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Sellers International has asked a California federal court to dismiss a law school student's proposed class action claiming it shares video-watching data and other personal information with a third party without consent, arguing that the suit fails to show it is a videotape service provider and that it disclosed any personal information, and his suit risks violating the company's First Amendment rights.
Houser LLP experienced a data breach beginning in May that affected more than 325,000 people, the law firm said in a regulatory filing with the Office of the Maine Attorney General posted Wednesday.
Susman Godfrey LLP and Truelove Law Firm lead this week's edition of Law360 Legal Lions after a Texas state jury awarded $287 million to Dutch telecommunications company Koninklijke KPN in a contract dispute with Samsung Electronics Co.
California-based employment law firm Mastagni Holstedt has sued an IT solutions company in Sacramento County Superior Court, saying that after hiring the company to install a network system and server, the firm suffered a ransomware attack forcing it to pay a group known as Black Basta to retrieve its data.
A California federal judge has put plaintiffs "on notice" with sanctions in rejecting their latest lawsuit accusing San Diego's Catholic bishop of disturbing their family remains by building a hotel next to a casino at a site east of San Diego owned by the Jamul Indian Village tribe.
February ended with a bang as BigLaw made moves and the Supreme Court waded into former President Donald Trump’s legal woes. Test your legal news savvy here with Law360 Pulse’s weekly quiz.
This month, the Legal Accountability Project will launch an online clerkship database consisting of more than 800 reviews of state and federal judges. Access will be limited to law students undergoing the clerkship application process and seeking honest assessments of their would-be bosses.
Allen & Overy LLP and Shearman & Sterling LLP said on Friday that they had elected the first members of their top management team ahead of their merger in May.
Gordon Rees Scully Mansukhani LLP, now known as GRSM50, is bolstering its employment team, bringing in a trial attorney, with his own firm, adept at class actions, as a partner in its San Diego office.
San Francisco's city attorney has asked a California federal court to toss U.S. News & World Report's suit claiming that his office issued "flatly unconstitutional" subpoenas into the publisher's ranking methodology for its "Best Hospitals" list, arguing that the suit fails to state an injury.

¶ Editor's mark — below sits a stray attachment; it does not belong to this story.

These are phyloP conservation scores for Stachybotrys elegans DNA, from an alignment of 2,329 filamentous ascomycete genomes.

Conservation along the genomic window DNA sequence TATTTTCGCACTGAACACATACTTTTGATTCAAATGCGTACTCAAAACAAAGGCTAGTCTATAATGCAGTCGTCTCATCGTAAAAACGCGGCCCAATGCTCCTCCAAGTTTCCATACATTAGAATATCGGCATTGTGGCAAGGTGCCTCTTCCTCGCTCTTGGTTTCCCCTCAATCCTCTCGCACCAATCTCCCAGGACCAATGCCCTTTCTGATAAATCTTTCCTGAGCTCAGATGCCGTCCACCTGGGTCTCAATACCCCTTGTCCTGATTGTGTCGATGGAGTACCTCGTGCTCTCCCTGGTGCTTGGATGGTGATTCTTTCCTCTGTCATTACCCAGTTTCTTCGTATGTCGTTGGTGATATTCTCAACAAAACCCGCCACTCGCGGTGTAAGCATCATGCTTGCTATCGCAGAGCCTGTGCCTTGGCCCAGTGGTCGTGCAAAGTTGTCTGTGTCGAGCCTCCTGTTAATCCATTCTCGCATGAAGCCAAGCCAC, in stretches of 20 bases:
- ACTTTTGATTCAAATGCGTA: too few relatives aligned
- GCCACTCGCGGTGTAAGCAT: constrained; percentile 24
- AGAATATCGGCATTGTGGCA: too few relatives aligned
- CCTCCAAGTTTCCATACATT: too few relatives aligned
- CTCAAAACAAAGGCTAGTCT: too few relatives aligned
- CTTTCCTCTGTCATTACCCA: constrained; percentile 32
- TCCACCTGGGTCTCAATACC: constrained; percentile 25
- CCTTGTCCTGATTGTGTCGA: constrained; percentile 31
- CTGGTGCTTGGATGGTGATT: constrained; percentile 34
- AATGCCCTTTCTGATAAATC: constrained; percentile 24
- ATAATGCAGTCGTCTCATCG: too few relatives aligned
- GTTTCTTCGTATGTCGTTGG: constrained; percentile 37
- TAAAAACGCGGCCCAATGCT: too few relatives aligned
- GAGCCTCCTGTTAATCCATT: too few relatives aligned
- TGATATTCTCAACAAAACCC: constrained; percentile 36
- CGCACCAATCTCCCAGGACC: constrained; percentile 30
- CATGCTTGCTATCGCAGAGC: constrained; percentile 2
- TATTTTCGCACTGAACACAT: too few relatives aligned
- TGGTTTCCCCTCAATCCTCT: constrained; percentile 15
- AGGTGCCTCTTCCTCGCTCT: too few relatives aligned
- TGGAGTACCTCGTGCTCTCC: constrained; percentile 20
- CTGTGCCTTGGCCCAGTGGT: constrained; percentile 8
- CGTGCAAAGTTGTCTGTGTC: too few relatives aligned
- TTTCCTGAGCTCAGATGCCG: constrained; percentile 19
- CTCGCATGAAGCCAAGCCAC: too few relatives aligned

The beginning of proxy season is upon us, which means we can gain insight into compensation packages for public companies' legal chiefs. But how can lawyers, especially those stepping into their first general counsel role, be sure their own compensation is fair and reasonable?
A former Wood Smith Henning & Berman LLP attorney has made the move to Munck Wilson Mandala LLP in Los Angeles, bringing with her a history of working on intellectual property litigation and other commercial matters.
Troutman Pepper Hamilton Sanders LLP is addressing the threat to businesses from cyberattacks and data breaches with a new incidents and investigations team led by firm veterans on both sides of the country with deep expertise in data security and privacy issues.
The former general counsel of ConsumerAffairs has jumped to Irvine, California-based marketing law firm Troutman Amin LLP.
A patent attorney specializing in representing clients producing cutting-edge software and technology has moved her practice to Squire Patton Boggs LLP's Silicon Valley office after seven years with IP boutique Artegis Law Group.
The expansion of law firm footprints in North Carolina and Florida, a couple of homecomings in Minnesota and Sarasota, Florida, and the completion of a multimillion-dollar renovation in Houston were among some of the biggest real estate moves for law firms in February.
ProSearch, an e-discovery and legal data analytics company, announced Wednesday the hiring of a former executive at Exterro Inc. as its first chief operating officer.
Even as the economy appears poised to pick up steam in 2024, BigLaw firms are still aggressively adding restructuring capabilities, with a number of recent lateral hires reflecting the glut of work still to be found in the practice area.
DLA Piper announced Thursday that partner Richard Chesley will step into the newly created role of global managing partner to oversee the development of cross-border business initiatives and expansion of global relationships.
Bird & Bird LLP is transferring a longtime patent litigator from its London office to be the new co-head of its representation office in San Francisco, the firm's only outlet in America.
A Los Angeles jury has awarded four brothers an estimated $7 billion verdict, finding that a fifth brother breached their contracts and his fiduciary duty to them by wrongly pushing them out of various business partnerships that included thousands of units of apartment buildings and a diamond venture.
A California state judge categorically denied an ethics complaint accusing him of using a cannabis oil vape pen, pantomiming "something similar to a lap dance" on a woman married to a local public defender and repeatedly calling another public defender an antisemitic slur during a camping trip.